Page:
When we look carefully at the twentieth century, we soon find that the Internet wasn’t the first information technology supposed to have changed everything forever. We see in fact a succession of optimistic and open media, each of which, in time, became a closed and controlled industry.
History shows a typical progression of information technologies: from somebody’s hobby to somebody’s industry; from jury-rigged contraption to slick production marvel; from a freely accessible channel to one strictly controlled by a single corporation or cartel—from open to closed system. It is a progression so common as to seem inevitable, though it would hardly have seemed so at the dawn of any of the past century’s transformative technologies, whether telephony, radio, television, or film.
Sometimes it takes an outsider to make this clear. Steaming from Malaysia to the United States in 1926, a young English writer named Aldous Huxley came across something interesting in the ship’s library, a volume entitled My Life and Work, by Henry Ford. Here was the vivid story of Ford’s design of mass production techniques and giant centralized factories of unexampled efficiency. When he arrived in the States, he realized something both intriguing and terrifying: Henry Ford’s future was already becoming a reality. The methods of the steel factory and car assembly plant had been imported to the cultural and communications industries. Huxley witnessed in the America of 1926 the prototypes of structures that had not yet reached the rest of the world: the first commercial radio networks, rising studios for film production, and a powerful private communications monopoly called AT&T.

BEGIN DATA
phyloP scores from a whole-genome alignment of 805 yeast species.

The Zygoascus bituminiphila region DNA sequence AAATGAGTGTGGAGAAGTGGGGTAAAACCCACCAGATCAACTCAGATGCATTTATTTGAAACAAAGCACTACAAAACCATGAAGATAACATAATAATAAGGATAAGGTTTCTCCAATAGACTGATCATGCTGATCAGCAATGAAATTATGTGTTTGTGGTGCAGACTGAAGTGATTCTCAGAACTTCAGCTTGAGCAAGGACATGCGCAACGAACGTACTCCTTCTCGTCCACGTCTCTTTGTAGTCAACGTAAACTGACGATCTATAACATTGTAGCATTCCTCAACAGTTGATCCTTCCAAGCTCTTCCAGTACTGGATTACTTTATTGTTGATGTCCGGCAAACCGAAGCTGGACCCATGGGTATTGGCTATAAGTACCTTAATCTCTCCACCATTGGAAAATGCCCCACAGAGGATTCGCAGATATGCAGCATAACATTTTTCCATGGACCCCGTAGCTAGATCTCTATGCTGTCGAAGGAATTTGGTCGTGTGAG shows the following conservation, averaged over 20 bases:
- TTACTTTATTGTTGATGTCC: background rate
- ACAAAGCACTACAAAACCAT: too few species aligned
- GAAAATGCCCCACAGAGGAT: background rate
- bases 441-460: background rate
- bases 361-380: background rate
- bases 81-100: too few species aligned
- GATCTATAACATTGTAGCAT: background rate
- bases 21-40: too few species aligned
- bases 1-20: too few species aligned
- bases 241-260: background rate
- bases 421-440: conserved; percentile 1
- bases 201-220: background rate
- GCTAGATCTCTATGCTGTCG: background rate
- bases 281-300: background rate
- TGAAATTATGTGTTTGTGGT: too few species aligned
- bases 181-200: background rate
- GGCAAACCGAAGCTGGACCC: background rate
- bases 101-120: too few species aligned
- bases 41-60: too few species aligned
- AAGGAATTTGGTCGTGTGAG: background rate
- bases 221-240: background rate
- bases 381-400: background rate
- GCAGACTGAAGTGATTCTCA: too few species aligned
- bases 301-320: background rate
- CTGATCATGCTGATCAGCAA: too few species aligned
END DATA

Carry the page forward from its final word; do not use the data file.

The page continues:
Seven years later, the question of the spirit would occur to another student of culture and theorist of information. “The radio is the most influential and important intermediary between a spiritual movement and the nation,” wrote Joseph Goebbels, quite astutely, in 1933. “Above all,” he said, “it is necessary to clearly centralize all radio activities.”
We sometimes treat the information industries as if they were like any other enterprise, but they are not, for their structure determines who gets heard. It is in this context that Fred Friendly, onetime CBS News president, made it clear that before any question of free speech comes the question of “who controls the master switch.”
By the dawn of the twenty-first century, the second great closing will be complete. The one exception to the hegemony of the latter-day information monopolists will be a new network to end all networks. While all else was being consolidated, the 1990s would also see the so-called Internet revolution, though amid its explosive growth no one could see where the wildly open new medium would lead. Would the Internet usher in a reign of industrial openness without end, abolishing the Cycle? Or would it, despite its radically decentralized design, become in time simply the next logical target for the insuperable forces of information empire ?